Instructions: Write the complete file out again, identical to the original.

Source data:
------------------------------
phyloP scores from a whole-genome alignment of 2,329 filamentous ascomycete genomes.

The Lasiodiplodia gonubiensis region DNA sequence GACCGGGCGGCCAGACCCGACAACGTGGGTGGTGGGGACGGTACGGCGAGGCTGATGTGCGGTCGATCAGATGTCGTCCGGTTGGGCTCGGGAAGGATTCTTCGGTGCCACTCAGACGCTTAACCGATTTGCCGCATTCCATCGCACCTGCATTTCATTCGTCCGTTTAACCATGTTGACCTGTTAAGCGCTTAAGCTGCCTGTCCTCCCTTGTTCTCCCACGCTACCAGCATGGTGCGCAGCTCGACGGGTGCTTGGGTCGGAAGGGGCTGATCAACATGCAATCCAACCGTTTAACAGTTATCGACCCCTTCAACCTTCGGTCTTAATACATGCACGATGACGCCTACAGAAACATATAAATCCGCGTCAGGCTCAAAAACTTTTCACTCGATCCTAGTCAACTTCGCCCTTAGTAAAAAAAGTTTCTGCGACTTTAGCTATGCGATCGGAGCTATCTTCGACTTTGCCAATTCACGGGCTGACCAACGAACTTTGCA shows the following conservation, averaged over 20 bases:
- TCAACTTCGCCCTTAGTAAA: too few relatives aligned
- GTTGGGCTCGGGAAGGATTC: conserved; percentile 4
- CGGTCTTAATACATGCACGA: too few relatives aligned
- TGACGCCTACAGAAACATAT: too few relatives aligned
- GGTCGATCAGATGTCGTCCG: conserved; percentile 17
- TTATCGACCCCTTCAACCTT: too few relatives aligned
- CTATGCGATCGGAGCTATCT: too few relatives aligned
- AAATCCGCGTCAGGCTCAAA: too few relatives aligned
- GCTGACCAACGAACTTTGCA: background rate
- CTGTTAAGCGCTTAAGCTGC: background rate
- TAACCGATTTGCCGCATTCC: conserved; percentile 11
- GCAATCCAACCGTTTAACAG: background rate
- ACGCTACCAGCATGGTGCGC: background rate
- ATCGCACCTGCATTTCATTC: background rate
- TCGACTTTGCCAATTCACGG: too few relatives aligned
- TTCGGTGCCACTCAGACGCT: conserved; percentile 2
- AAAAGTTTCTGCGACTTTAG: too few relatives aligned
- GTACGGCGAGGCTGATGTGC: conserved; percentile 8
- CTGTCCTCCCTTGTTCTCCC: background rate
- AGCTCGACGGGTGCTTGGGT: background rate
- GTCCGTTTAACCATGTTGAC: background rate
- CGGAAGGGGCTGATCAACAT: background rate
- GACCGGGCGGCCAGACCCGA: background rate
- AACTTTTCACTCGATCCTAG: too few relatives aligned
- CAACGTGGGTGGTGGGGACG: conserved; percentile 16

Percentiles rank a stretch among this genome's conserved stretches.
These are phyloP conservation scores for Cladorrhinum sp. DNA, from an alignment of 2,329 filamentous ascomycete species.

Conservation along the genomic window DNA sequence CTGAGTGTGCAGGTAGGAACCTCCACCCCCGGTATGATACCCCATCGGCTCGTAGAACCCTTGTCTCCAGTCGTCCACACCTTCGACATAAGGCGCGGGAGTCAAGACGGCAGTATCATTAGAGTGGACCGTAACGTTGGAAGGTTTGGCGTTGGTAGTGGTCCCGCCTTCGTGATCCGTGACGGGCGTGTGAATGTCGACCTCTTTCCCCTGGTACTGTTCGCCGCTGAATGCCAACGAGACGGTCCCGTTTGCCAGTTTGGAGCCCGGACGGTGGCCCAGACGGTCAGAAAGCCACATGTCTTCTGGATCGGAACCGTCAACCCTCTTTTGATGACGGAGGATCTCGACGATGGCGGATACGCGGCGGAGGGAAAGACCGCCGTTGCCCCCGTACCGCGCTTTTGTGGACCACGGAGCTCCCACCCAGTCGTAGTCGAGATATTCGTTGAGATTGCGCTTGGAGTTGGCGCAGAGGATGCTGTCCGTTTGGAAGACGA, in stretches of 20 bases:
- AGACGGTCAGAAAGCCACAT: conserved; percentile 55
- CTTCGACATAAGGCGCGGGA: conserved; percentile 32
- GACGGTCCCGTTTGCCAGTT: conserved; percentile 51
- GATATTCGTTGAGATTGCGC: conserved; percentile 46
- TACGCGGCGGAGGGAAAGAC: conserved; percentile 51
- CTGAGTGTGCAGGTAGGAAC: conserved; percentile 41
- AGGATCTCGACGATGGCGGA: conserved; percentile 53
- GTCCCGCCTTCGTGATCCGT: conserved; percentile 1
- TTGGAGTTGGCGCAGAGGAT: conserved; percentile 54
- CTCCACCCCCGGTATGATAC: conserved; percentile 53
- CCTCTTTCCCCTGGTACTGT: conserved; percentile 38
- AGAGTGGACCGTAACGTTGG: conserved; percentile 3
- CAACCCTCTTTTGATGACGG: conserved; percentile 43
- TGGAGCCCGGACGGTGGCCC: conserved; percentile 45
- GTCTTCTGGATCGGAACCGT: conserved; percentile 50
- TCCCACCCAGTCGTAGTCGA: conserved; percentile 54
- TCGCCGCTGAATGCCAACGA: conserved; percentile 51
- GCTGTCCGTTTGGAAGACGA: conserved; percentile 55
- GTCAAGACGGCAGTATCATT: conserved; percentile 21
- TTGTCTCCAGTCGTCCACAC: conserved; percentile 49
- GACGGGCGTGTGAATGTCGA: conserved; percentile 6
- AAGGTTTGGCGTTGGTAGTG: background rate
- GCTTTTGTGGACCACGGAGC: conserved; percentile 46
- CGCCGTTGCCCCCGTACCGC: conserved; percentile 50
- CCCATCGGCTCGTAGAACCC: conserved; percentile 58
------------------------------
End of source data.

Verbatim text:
phyloP scores from a whole-genome alignment of 2,329 filamentous ascomycete genomes.

The Lasiodiplodia gonubiensis region DNA sequence GACCGGGCGGCCAGACCCGACAACGTGGGTGGTGGGGACGGTACGGCGAGGCTGATGTGCGGTCGATCAGATGTCGTCCGGTTGGGCTCGGGAAGGATTCTTCGGTGCCACTCAGACGCTTAACCGATTTGCCGCATTCCATCGCACCTGCATTTCATTCGTCCGTTTAACCATGTTGACCTGTTAAGCGCTTAAGCTGCCTGTCCTCCCTTGTTCTCCCACGCTACCAGCATGGTGCGCAGCTCGACGGGTGCTTGGGTCGGAAGGGGCTGATCAACATGCAATCCAACCGTTTAACAGTTATCGACCCCTTCAACCTTCGGTCTTAATACATGCACGATGACGCCTACAGAAACATATAAATCCGCGTCAGGCTCAAAAACTTTTCACTCGATCCTAGTCAACTTCGCCCTTAGTAAAAAAAGTTTCTGCGACTTTAGCTATGCGATCGGAGCTATCTTCGACTTTGCCAATTCACGGGCTGACCAACGAACTTTGCA shows the following conservation, averaged over 20 bases:
- TCAACTTCGCCCTTAGTAAA: too few relatives aligned
- GTTGGGCTCGGGAAGGATTC: conserved; percentile 4
- CGGTCTTAATACATGCACGA: too few relatives aligned
- TGACGCCTACAGAAACATAT: too few relatives aligned
- GGTCGATCAGATGTCGTCCG: conserved; percentile 17
- TTATCGACCCCTTCAACCTT: too few relatives aligned
- CTATGCGATCGGAGCTATCT: too few relatives aligned
- AAATCCGCGTCAGGCTCAAA: too few relatives aligned
- GCTGACCAACGAACTTTGCA: background rate
- CTGTTAAGCGCTTAAGCTGC: background rate
- TAACCGATTTGCCGCATTCC: conserved; percentile 11
- GCAATCCAACCGTTTAACAG: background rate
- ACGCTACCAGCATGGTGCGC: background rate
- ATCGCACCTGCATTTCATTC: background rate
- TCGACTTTGCCAATTCACGG: too few relatives aligned
- TTCGGTGCCACTCAGACGCT: conserved; percentile 2
- AAAAGTTTCTGCGACTTTAG: too few relatives aligned
- GTACGGCGAGGCTGATGTGC: conserved; percentile 8
- CTGTCCTCCCTTGTTCTCCC: background rate
- AGCTCGACGGGTGCTTGGGT: background rate
- GTCCGTTTAACCATGTTGAC: background rate
- CGGAAGGGGCTGATCAACAT: background rate
- GACCGGGCGGCCAGACCCGA: background rate
- AACTTTTCACTCGATCCTAG: too few relatives aligned
- CAACGTGGGTGGTGGGGACG: conserved; percentile 16

Percentiles rank a stretch among this genome's conserved stretches.
These are phyloP conservation scores for Cladorrhinum sp. DNA, from an alignment of 2,329 filamentous ascomycete species.

Conservation along the genomic window DNA sequence CTGAGTGTGCAGGTAGGAACCTCCACCCCCGGTATGATACCCCATCGGCTCGTAGAACCCTTGTCTCCAGTCGTCCACACCTTCGACATAAGGCGCGGGAGTCAAGACGGCAGTATCATTAGAGTGGACCGTAACGTTGGAAGGTTTGGCGTTGGTAGTGGTCCCGCCTTCGTGATCCGTGACGGGCGTGTGAATGTCGACCTCTTTCCCCTGGTACTGTTCGCCGCTGAATGCCAACGAGACGGTCCCGTTTGCCAGTTTGGAGCCCGGACGGTGGCCCAGACGGTCAGAAAGCCACATGTCTTCTGGATCGGAACCGTCAACCCTCTTTTGATGACGGAGGATCTCGACGATGGCGGATACGCGGCGGAGGGAAAGACCGCCGTTGCCCCCGTACCGCGCTTTTGTGGACCACGGAGCTCCCACCCAGTCGTAGTCGAGATATTCGTTGAGATTGCGCTTGGAGTTGGCGCAGAGGATGCTGTCCGTTTGGAAGACGA, in stretches of 20 bases:
- AGACGGTCAGAAAGCCACAT: conserved; percentile 55
- CTTCGACATAAGGCGCGGGA: conserved; percentile 32
- GACGGTCCCGTTTGCCAGTT: conserved; percentile 51
- GATATTCGTTGAGATTGCGC: conserved; percentile 46
- TACGCGGCGGAGGGAAAGAC: conserved; percentile 51
- CTGAGTGTGCAGGTAGGAAC: conserved; percentile 41
- AGGATCTCGACGATGGCGGA: conserved; percentile 53
- GTCCCGCCTTCGTGATCCGT: conserved; percentile 1
- TTGGAGTTGGCGCAGAGGAT: conserved; percentile 54
- CTCCACCCCCGGTATGATAC: conserved; percentile 53
- CCTCTTTCCCCTGGTACTGT: conserved; percentile 38
- AGAGTGGACCGTAACGTTGG: conserved; percentile 3
- CAACCCTCTTTTGATGACGG: conserved; percentile 43
- TGGAGCCCGGACGGTGGCCC: conserved; percentile 45
- GTCTTCTGGATCGGAACCGT: conserved; percentile 50
- TCCCACCCAGTCGTAGTCGA: conserved; percentile 54
- TCGCCGCTGAATGCCAACGA: conserved; percentile 51
- GCTGTCCGTTTGGAAGACGA: conserved; percentile 55
- GTCAAGACGGCAGTATCATT: conserved; percentile 21
- TTGTCTCCAGTCGTCCACAC: conserved; percentile 49
- GACGGGCGTGTGAATGTCGA: conserved; percentile 6
- AAGGTTTGGCGTTGGTAGTG: background rate
- GCTTTTGTGGACCACGGAGC: conserved; percentile 46
- CGCCGTTGCCCCCGTACCGC: conserved; percentile 50
- CCCATCGGCTCGTAGAACCC: conserved; percentile 58